My first lesbian relationship has become abusive

Tell Me About It: a woman gave up everything for her alcoholic lover

Tell Me About It: “She has started to drink heavily and when drunk becomes verbally abusive.”

Tell Me About It: “She has started to drink heavily and when drunk becomes verbally abusive.”

 

I struggled with my sexuality the whole way through my teen years until my mid-30s, and during this long-time period I never had a relationship with anyone. I come from a very religious family, who believe that homosexuality is a sin. I have constantly struggled and felt shame about my strong desires. Two years ago while visiting Ireland for the first time, I met a woman working in the hotel that I was staying in. When she finished work we stayed up all night chatting. Nothing sexual happened at this point but we kept in contact and visited each other on and off for several months. Eighteen months ago, the relationship became physical.

Shortly after, I came out to my family who told me that they were disgusted by my behaviour and expressed that they no longer wished to be in contact with me. I left the job that I worked in for almost 20 years and relocated to Ireland. Within a short period of time, I bought an apartment with my new partner.

The first six months of living with my girlfriend were like a beautiful dream. But in the past few months things have changed, she has started to drink heavily and when drunk becomes verbally abusive. I do not drink alcohol myself but was aware she had an alcohol problem when we met but did not know the extent of it.

She refuses to admit the problem and will not seek any help. I have made a huge life-changing commitment to be with her, giving up almost everything that I knew. My life no longer feels happy and I feel trapped in a very difficult situation. Despite my family’s homophobia, I really miss them, particularly my sister. I know that if I return home they will probably accept me but not for who I am.

You have two problems: the relationship with your girlfriend and the other being exiled from both your country and your family. What you are being presented with is an opportunity to tackle the big issues in your life and this requires a sense of self-worth and determination. 

It seems that you believed this relationship would be lifelong and so I wonder if it is worth investigating whether it can be salvaged. In the early part of a relationship (and for you this lasted a long time due to the physical distance between you), we often present the best part of ourselves.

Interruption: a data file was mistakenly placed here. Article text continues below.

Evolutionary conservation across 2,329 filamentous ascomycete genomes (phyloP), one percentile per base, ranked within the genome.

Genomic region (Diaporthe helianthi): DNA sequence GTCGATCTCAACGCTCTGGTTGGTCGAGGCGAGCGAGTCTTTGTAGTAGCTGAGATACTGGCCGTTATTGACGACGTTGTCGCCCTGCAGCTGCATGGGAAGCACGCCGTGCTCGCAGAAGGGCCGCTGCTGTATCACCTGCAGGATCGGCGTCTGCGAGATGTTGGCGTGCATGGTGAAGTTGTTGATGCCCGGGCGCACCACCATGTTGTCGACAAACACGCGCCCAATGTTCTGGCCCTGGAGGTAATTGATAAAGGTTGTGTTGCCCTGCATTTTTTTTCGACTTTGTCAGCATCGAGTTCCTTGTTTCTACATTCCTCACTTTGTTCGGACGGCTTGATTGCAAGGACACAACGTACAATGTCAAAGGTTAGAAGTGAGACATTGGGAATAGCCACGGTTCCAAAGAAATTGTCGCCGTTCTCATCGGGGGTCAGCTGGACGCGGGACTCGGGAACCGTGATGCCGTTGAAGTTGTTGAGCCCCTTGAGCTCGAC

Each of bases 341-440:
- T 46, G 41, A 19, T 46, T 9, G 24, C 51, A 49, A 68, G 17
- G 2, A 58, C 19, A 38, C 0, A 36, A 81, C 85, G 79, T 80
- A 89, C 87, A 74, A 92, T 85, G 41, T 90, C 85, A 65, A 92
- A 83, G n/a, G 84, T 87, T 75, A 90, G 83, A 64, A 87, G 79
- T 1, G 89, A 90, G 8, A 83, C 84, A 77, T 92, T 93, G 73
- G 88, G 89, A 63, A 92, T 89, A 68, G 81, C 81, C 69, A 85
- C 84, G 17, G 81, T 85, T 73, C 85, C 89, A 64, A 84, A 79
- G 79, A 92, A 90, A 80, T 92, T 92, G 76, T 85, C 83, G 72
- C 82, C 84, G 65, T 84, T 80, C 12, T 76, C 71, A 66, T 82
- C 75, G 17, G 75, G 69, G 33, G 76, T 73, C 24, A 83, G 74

Being in love stretches our capacity and we are often more generous, funny, open and loving. It is like getting a gift of what we can stretch ourselves to be, but if we are to maintain this we have to do the work of self-development and this is often challenging.

  It seems that your partner has reverted to a prior version of herself or has stopped trying to impress you. For anyone with an alcohol problem, the first and most difficult step is to admit that there is a problem and clearly she is not at this stage. 

Extricate yourself

It is not acceptable that she is verbally abusive to you and of course you have to take action. This will probably involve taking a hard stance on the relationship ie if she will not accompany you to therapy or go for treatment, then it is likely you will have to extricate yourself from the relationship. Is it possible to recruit some of her family, close friends or GP to help you with an intervention? 

Clearly you have loved her very much and leaving her with support would offer both of you a less traumatic break-up if that is what is to happen. However, you also need support and you feel isolated and lacking in family back-up. 

Many people of non-straight sexual orientation have had to cope with family disapproval and rejection but the world is changing and there is a growing global cultural and legal acceptance of all forms of different sexual expression.  There is a possibility that your family may have softened their hard-line approach and it might be time to offer them another opportunity to connect with you. 

You could start with your sister and tell her that you miss her and would like her support in reconnecting with your family and culture. Inviting her to Ireland might offer her a way to see what your life is like, and she could observe at first-hand how your sexual status is accepted. She might also see the difficulties in your relationship and offer you emotional support. 

You deserve to be completely accepted for who you are and so you must be quietly confident that any close relationship from now on (with partners or family) will only happen if you feel respected and valued. If you hold this as a principle, other people will respond in kind and even if it takes time to establish, your life will grow and benefit as a result.

See safeireland.ie for lists of support service for domestic violence

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